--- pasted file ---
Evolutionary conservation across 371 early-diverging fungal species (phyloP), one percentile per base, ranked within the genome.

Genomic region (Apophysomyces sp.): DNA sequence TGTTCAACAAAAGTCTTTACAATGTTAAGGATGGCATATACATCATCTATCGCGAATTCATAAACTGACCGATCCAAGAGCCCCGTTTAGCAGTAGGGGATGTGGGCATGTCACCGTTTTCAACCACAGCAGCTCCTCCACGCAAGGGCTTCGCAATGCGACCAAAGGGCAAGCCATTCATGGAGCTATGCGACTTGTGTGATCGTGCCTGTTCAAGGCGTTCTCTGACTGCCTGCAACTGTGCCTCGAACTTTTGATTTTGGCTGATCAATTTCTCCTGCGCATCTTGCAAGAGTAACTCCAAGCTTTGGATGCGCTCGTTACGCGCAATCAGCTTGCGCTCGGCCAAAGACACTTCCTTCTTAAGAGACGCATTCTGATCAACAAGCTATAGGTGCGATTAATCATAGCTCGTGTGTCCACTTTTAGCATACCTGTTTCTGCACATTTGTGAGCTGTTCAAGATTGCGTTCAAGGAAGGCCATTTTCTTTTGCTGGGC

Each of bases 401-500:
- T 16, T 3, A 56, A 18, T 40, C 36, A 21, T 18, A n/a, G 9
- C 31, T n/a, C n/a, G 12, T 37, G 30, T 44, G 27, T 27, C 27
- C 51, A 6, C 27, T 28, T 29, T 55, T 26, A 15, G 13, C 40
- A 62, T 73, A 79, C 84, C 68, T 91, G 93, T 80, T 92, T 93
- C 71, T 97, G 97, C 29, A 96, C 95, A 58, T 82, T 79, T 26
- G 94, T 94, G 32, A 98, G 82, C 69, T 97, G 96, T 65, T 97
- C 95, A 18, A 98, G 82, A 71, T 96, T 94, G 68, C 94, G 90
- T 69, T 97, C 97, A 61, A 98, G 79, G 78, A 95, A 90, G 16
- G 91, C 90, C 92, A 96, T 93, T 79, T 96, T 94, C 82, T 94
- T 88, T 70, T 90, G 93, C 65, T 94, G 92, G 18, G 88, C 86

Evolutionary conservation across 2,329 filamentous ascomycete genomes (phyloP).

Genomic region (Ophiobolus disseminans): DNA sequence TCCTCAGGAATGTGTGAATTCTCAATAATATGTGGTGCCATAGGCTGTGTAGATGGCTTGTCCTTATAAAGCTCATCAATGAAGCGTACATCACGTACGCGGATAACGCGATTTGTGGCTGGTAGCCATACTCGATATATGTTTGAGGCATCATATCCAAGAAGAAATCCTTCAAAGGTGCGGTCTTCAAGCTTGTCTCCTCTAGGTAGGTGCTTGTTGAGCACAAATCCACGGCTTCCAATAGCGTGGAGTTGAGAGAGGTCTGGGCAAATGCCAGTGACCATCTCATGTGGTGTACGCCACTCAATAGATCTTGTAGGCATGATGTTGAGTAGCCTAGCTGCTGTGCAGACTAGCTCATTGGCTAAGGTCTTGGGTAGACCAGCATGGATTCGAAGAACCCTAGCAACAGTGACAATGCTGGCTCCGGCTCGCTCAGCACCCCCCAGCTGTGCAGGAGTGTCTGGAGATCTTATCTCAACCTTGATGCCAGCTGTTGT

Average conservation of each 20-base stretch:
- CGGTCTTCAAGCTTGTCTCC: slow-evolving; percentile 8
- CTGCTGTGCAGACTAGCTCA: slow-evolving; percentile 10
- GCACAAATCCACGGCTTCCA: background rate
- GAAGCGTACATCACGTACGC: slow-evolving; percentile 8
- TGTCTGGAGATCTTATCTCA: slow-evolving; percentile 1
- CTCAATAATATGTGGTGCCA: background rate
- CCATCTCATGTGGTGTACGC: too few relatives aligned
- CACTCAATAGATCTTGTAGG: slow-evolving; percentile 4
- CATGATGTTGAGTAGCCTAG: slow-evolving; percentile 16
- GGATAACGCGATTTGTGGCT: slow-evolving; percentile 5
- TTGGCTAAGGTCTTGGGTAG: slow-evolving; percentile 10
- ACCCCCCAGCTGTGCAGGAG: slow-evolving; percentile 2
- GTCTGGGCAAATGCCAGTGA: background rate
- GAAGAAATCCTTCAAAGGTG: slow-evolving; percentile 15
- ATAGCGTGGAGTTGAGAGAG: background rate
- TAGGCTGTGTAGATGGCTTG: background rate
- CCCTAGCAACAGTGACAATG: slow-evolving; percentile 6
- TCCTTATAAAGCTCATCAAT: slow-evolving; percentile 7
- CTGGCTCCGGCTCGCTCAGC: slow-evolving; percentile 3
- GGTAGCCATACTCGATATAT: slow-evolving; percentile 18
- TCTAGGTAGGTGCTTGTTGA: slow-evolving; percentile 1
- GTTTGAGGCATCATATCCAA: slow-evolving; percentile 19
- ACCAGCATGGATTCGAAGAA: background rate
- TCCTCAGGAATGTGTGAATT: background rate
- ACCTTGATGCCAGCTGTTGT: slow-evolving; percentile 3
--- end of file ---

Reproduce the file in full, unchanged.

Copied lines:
Evolutionary conservation across 371 early-diverging fungal species (phyloP), one percentile per base, ranked within the genome.

Genomic region (Apophysomyces sp.): DNA sequence TGTTCAACAAAAGTCTTTACAATGTTAAGGATGGCATATACATCATCTATCGCGAATTCATAAACTGACCGATCCAAGAGCCCCGTTTAGCAGTAGGGGATGTGGGCATGTCACCGTTTTCAACCACAGCAGCTCCTCCACGCAAGGGCTTCGCAATGCGACCAAAGGGCAAGCCATTCATGGAGCTATGCGACTTGTGTGATCGTGCCTGTTCAAGGCGTTCTCTGACTGCCTGCAACTGTGCCTCGAACTTTTGATTTTGGCTGATCAATTTCTCCTGCGCATCTTGCAAGAGTAACTCCAAGCTTTGGATGCGCTCGTTACGCGCAATCAGCTTGCGCTCGGCCAAAGACACTTCCTTCTTAAGAGACGCATTCTGATCAACAAGCTATAGGTGCGATTAATCATAGCTCGTGTGTCCACTTTTAGCATACCTGTTTCTGCACATTTGTGAGCTGTTCAAGATTGCGTTCAAGGAAGGCCATTTTCTTTTGCTGGGC

Each of bases 401-500:
- T 16, T 3, A 56, A 18, T 40, C 36, A 21, T 18, A n/a, G 9
- C 31, T n/a, C n/a, G 12, T 37, G 30, T 44, G 27, T 27, C 27
- C 51, A 6, C 27, T 28, T 29, T 55, T 26, A 15, G 13, C 40
- A 62, T 73, A 79, C 84, C 68, T 91, G 93, T 80, T 92, T 93
- C 71, T 97, G 97, C 29, A 96, C 95, A 58, T 82, T 79, T 26
- G 94, T 94, G 32, A 98, G 82, C 69, T 97, G 96, T 65, T 97
- C 95, A 18, A 98, G 82, A 71, T 96, T 94, G 68, C 94, G 90
- T 69, T 97, C 97, A 61, A 98, G 79, G 78, A 95, A 90, G 16
- G 91, C 90, C 92, A 96, T 93, T 79, T 96, T 94, C 82, T 94
- T 88, T 70, T 90, G 93, C 65, T 94, G 92, G 18, G 88, C 86

Evolutionary conservation across 2,329 filamentous ascomycete genomes (phyloP).

Genomic region (Ophiobolus disseminans): DNA sequence TCCTCAGGAATGTGTGAATTCTCAATAATATGTGGTGCCATAGGCTGTGTAGATGGCTTGTCCTTATAAAGCTCATCAATGAAGCGTACATCACGTACGCGGATAACGCGATTTGTGGCTGGTAGCCATACTCGATATATGTTTGAGGCATCATATCCAAGAAGAAATCCTTCAAAGGTGCGGTCTTCAAGCTTGTCTCCTCTAGGTAGGTGCTTGTTGAGCACAAATCCACGGCTTCCAATAGCGTGGAGTTGAGAGAGGTCTGGGCAAATGCCAGTGACCATCTCATGTGGTGTACGCCACTCAATAGATCTTGTAGGCATGATGTTGAGTAGCCTAGCTGCTGTGCAGACTAGCTCATTGGCTAAGGTCTTGGGTAGACCAGCATGGATTCGAAGAACCCTAGCAACAGTGACAATGCTGGCTCCGGCTCGCTCAGCACCCCCCAGCTGTGCAGGAGTGTCTGGAGATCTTATCTCAACCTTGATGCCAGCTGTTGT

Average conservation of each 20-base stretch:
- CGGTCTTCAAGCTTGTCTCC: slow-evolving; percentile 8
- CTGCTGTGCAGACTAGCTCA: slow-evolving; percentile 10
- GCACAAATCCACGGCTTCCA: background rate
- GAAGCGTACATCACGTACGC: slow-evolving; percentile 8
- TGTCTGGAGATCTTATCTCA: slow-evolving; percentile 1
- CTCAATAATATGTGGTGCCA: background rate
- CCATCTCATGTGGTGTACGC: too few relatives aligned
- CACTCAATAGATCTTGTAGG: slow-evolving; percentile 4
- CATGATGTTGAGTAGCCTAG: slow-evolving; percentile 16
- GGATAACGCGATTTGTGGCT: slow-evolving; percentile 5
- TTGGCTAAGGTCTTGGGTAG: slow-evolving; percentile 10
- ACCCCCCAGCTGTGCAGGAG: slow-evolving; percentile 2
- GTCTGGGCAAATGCCAGTGA: background rate
- GAAGAAATCCTTCAAAGGTG: slow-evolving; percentile 15
- ATAGCGTGGAGTTGAGAGAG: background rate
- TAGGCTGTGTAGATGGCTTG: background rate
- CCCTAGCAACAGTGACAATG: slow-evolving; percentile 6
- TCCTTATAAAGCTCATCAAT: slow-evolving; percentile 7
- CTGGCTCCGGCTCGCTCAGC: slow-evolving; percentile 3
- GGTAGCCATACTCGATATAT: slow-evolving; percentile 18
- TCTAGGTAGGTGCTTGTTGA: slow-evolving; percentile 1
- GTTTGAGGCATCATATCCAA: slow-evolving; percentile 19
- ACCAGCATGGATTCGAAGAA: background rate
- TCCTCAGGAATGTGTGAATT: background rate
- ACCTTGATGCCAGCTGTTGT: slow-evolving; percentile 3